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From the staff of the Tampa Bay Times

'I'm reborn ... voting rights and all'




Alan Crotzer, who served more than 24 years for a rape he didn’t commit, was released a year and half ago, but things continue to happen in his life that make his freedom seem new again.

Thursday he went to the Leon County Supervisor of Elections Office to register to vote. (video here.)

“It’s happening. It’s happening,” Crotzer exclaimed after completing the registration to the cheers of his supporters. “I’m reborn, American citizen, voting rights and all.”

Crotzer registered to vote after being released from prison in January 2006, only to have his rights rescinded. With a minor bit of paperwork Thursday afternoon, he got them back.

Crotzer, 46, was convicted in 1981 of a double rape in Hillsborough County. DNA evidence cleared him.

The former St. Petersburg resident now lives in Tallahassee with his new wife and her two teenagers. He recently got a job with a landscaping business.

His light green work shirt was brimmed with sweat as he stepped into the cool elections office shortly after 12:30 p.m. Crotzer approached the desk and politely asked for a registration form. He spelled his name and gave his date of birth, then checked off his desired political affiliation, Democrat.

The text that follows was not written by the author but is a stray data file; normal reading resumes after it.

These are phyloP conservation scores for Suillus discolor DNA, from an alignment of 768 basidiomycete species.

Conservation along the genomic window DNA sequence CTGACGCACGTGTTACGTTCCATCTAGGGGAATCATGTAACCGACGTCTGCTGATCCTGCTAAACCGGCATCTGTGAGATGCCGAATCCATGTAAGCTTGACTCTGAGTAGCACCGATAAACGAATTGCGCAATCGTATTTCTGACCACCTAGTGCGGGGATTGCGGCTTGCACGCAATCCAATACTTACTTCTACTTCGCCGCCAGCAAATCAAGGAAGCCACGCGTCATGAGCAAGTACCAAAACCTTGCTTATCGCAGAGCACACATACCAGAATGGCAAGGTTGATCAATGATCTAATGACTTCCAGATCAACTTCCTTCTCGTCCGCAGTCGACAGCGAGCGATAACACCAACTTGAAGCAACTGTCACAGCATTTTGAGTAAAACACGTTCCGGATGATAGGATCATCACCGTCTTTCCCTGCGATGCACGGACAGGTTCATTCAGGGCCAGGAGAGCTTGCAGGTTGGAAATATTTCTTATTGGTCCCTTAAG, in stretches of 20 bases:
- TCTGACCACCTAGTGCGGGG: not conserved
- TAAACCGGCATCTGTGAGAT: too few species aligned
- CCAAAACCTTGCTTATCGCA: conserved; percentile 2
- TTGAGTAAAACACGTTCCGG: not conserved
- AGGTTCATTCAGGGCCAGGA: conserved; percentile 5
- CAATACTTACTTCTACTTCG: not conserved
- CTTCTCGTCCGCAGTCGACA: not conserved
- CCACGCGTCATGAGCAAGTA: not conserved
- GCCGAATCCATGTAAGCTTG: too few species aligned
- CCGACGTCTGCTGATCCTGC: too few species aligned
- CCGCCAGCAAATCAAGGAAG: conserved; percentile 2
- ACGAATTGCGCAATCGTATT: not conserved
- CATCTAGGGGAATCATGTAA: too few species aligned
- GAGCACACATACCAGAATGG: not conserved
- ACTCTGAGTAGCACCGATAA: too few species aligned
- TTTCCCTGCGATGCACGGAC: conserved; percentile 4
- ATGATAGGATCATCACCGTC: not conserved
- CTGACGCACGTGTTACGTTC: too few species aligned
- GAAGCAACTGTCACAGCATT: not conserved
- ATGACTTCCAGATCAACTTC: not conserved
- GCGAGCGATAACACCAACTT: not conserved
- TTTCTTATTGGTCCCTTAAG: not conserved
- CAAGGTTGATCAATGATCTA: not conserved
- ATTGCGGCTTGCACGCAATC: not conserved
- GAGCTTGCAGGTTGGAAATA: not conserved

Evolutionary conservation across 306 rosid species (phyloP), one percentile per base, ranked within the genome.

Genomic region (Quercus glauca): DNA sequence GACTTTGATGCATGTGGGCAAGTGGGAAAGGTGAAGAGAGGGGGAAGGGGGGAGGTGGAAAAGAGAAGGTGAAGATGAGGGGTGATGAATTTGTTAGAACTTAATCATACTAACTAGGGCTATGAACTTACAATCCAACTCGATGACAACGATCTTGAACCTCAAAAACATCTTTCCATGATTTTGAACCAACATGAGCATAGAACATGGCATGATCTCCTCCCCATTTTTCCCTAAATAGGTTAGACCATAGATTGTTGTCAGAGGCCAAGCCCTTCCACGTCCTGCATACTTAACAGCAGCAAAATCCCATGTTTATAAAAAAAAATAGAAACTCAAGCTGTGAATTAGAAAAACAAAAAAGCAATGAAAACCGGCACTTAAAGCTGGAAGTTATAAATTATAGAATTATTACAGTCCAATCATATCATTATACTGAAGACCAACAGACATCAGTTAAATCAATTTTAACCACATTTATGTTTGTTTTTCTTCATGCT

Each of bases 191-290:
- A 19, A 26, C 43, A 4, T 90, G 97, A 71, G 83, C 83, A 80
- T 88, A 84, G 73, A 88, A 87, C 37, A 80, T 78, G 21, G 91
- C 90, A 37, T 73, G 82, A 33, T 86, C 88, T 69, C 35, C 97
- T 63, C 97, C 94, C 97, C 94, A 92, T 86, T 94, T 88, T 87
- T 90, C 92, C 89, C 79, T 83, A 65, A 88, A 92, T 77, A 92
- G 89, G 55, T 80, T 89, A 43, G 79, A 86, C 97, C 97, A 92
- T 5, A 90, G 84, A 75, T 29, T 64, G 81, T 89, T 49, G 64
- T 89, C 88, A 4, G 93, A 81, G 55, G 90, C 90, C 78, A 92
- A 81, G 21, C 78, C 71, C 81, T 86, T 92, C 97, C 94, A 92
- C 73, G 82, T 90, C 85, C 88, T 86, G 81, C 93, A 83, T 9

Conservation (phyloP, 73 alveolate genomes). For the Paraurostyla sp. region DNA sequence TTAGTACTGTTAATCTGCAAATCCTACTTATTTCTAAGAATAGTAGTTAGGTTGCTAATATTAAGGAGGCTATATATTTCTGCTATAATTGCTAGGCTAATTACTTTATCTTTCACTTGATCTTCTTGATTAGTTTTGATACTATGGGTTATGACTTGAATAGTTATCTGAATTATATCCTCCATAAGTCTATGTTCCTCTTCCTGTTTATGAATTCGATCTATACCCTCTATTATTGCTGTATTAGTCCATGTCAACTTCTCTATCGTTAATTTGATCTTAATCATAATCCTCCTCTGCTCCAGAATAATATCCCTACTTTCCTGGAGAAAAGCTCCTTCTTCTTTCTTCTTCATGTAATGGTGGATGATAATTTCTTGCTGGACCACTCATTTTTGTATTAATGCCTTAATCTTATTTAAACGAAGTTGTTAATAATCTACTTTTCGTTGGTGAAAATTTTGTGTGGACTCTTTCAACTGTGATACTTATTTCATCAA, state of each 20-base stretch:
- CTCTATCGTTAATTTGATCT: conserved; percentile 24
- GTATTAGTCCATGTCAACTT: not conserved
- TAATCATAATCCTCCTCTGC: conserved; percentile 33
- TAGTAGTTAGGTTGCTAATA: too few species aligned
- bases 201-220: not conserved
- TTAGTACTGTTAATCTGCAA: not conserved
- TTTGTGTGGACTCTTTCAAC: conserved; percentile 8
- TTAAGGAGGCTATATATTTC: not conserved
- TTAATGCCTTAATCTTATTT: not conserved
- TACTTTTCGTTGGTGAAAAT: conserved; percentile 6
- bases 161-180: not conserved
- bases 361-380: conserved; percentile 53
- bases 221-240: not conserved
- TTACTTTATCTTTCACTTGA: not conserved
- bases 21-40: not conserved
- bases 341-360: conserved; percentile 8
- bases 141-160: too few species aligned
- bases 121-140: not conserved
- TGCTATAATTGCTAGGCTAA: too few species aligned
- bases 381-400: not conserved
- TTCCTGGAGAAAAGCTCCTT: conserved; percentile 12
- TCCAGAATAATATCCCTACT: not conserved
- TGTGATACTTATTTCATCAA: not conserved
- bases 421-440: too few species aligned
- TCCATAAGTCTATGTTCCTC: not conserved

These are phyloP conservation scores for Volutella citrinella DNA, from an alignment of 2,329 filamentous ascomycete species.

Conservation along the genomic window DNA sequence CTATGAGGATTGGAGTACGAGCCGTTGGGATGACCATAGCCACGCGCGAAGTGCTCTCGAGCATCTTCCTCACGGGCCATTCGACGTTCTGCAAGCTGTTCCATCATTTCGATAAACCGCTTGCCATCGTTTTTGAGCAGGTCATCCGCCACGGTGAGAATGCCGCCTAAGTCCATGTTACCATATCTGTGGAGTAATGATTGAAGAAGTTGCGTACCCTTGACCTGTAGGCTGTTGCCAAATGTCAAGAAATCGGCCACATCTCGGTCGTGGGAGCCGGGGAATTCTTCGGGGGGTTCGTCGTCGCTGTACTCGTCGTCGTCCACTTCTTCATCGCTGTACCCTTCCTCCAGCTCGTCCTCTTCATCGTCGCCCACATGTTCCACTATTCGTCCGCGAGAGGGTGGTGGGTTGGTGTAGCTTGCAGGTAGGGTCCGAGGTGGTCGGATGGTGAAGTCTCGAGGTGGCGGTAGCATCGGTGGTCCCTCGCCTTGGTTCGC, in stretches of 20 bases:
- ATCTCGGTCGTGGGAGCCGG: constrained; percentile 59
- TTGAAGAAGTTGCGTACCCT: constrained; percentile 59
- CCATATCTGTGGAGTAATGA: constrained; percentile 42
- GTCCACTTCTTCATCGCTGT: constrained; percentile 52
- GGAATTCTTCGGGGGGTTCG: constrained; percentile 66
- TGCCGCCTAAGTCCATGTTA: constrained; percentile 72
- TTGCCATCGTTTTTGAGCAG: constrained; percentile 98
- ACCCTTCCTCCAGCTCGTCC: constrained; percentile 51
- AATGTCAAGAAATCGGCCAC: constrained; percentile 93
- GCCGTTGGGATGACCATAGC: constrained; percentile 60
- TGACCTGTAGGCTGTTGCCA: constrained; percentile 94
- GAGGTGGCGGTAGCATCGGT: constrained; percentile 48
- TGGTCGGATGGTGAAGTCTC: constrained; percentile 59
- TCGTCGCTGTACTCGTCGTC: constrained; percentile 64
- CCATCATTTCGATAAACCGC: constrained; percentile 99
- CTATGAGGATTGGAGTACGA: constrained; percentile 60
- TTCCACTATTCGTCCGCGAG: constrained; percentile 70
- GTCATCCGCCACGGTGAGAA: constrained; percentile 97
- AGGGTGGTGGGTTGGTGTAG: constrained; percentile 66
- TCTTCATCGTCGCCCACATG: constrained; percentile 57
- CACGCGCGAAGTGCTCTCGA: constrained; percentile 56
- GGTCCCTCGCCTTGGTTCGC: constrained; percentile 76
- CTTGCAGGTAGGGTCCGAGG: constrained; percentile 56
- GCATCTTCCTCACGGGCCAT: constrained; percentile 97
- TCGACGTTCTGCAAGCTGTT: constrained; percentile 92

The man behind the desk, Manuel Lopez, asked him if he wanted to serve as a poll worker. “No, not right now. I’m just trying to hold a job.”

And with that, Crotzer was registered to vote. A sticker affirming his new status hung to his shirt. His new voting card will be ready in a few days.

“I’ve never been a political person but I realized after going through what I went through for almost a quarter century that there needs to be some serious reforms made ... in and outside prison,” Crotzer told reporters.

Thursday’s event was staged to send a larger message than his voter participation.
Crotzer is still seeking $1.25-million from the Legislature for the time he spent in prison. The award, known as a claims bill, was held up during the last session but Crotzer said he is optimistic lawmakers will come through.

He said an alternative is for the Legislature to approve an automatic process in which the wrongfully convicted are compensated instead of individually seeking money to restart life.

“My whole world is gone, so I’m trying to rebuild it,” Crotzer said. “Today is a new birth for me.”

-- Alex Leary

[Last modified: Wednesday, September 15, 2010 1:02pm]


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